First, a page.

I used to be horrible at rejection. I’d get a rejection letter from a job or a scholarship and I’d spend the next few hours curled up in the fetal position feeling miserable, crying, beating myself up. I should have spent more time on the application, I should have been a better person, I should have been smarter, I should have gotten better grades. No one likes rejection, although some people handle it better than others. But it’s not uncommon for rejection of any kind to leave us questioning our worth as human beings.
In the last week, I’ve been rejected from two of the jobs that I applied to. That’s not that many, but both were things I was extremely interested in and sincerely hoped I’d at least get an interview for. And yet I find myself completely unconcerned. Of course I still would deeply like a job sooner rather than later, and I’m a bit worried about my finances, but I didn’t get that stomach dropping feeling that I screwed up and will never recover.
It’s easy to imagine that I just somehow calmed down. I grew out of some of my anxiety, my meds are working better. But I think that discounts the real work that anyone can do to limit the panic that often results from rejection. I have just lived what could be considered a worst case scenario. I don’t have enough money to live on my own, I don’t have a job. There are times in my past that this would lead to a full on “I’m going to end up selling drugs on a street corner and living in a cardboard box” meltdown. But I know how this is going to end: I’ll go home, move in with my parents for a bit, furiously apply to jobs, take what I can get, and move on with my life.
My friends will still be there for me. I won’t be miserable because I still have a safety net, I still have the things that I love. The bottom has fallen out and I’m still standing. Now for most people this is not the ideal way to get past the failure fear. But you can imagine it. If you were to lose your job and your savings right this minute, what would happen? If you were to not get the job that you absolutely want and had to take something you weren’t thrilled about, what would happen?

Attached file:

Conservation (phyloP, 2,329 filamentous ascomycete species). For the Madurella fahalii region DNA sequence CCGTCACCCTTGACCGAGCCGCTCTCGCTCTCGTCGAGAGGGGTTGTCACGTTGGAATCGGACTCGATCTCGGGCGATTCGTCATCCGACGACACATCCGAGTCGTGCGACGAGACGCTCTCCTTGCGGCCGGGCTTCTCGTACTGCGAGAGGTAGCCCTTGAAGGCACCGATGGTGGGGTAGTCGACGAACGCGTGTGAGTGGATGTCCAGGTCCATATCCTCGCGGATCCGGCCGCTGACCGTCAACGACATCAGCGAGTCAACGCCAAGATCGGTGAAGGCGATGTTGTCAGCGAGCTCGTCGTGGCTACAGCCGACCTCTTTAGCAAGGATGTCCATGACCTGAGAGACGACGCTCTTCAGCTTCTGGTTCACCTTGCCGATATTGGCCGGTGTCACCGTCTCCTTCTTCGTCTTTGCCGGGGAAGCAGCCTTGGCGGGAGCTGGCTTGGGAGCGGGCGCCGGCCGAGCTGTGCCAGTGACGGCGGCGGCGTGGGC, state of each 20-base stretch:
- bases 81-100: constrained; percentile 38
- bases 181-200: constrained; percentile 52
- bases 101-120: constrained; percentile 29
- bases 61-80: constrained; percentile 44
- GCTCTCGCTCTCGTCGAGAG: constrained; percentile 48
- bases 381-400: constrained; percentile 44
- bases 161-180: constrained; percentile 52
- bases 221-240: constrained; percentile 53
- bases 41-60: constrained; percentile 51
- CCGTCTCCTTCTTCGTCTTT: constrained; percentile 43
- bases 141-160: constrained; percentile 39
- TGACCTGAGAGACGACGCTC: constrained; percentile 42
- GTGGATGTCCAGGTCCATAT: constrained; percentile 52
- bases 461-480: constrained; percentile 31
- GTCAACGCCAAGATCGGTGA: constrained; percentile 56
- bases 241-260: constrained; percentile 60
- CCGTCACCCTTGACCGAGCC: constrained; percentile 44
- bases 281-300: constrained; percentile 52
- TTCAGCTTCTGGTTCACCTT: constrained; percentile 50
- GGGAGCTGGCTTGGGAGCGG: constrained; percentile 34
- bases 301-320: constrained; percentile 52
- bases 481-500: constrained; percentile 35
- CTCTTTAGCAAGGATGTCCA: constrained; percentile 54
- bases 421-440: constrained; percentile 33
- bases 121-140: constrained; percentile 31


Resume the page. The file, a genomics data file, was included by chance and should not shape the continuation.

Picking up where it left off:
In all likelihood, you’d survive. You probably have people to support you. And if you did have to take a shitty job, you might have other things in your life that could balance it: friends, family, hobbies. The shift of focus from “finding perfect career” to “building a family and home that I love” has completely changed my sense of rejection. My friends aren’t going to reject me if I screw up once. My family will probably never reject me. These human relationships are a far more solid basis for an identity and a safety net than a career or an education that doesn’t have a personal relationship with you. Personal relationships are what create safety for us: they keep the bottom from falling out because we’ve got some extra people hanging out with us who can catch us.
This metaphor has become far too cheesy, but the point is that each individual rejection no longer becomes about the whole of your future or your identity. It’s simply one piece of a life that has other elements to balance it. I used to think that I was amazing at seeing the big picture. I got a B on a test in high school once, and my mind immediately started following all the links to a prediction of utter doom: I wouldn’t get a good enough grade in the class which meant that I wouldn’t get into a good college which meant that I wouldn’t get a good job which meant that I would be homeless and die alone. Big picture, right? Thinking in the long term?
What I missed was that the big picture has to include all the elements of the picture: the fact that schools look at more than just grades, that I am a hard and dedicated worker, that even if things did go poorly I knew people who would help me out. The big picture is more than just a series of links in a chain to doom. It’s all the mitigating factors, the people you know, the backups you have in place, your resources and your resourcefulness.
So I’m not worried. I’m not worried that I’ll end up stuck in a career I hate because I got a few rejections. I’m not worried I’ll be living with my parents for years and years and all my friends will abandon me and I’ll die of starvation. Because I can survive some temporary nastiness and find new ways into the careers that I want. There is no singular right way, and not getting one of the things that I thought could be a right way doesn’t mean dead end. It means try a different route.
Maybe this whole “focusing on relationships and my identity” rather than focusing on accomplishments business is actually fairly effective. Whoa.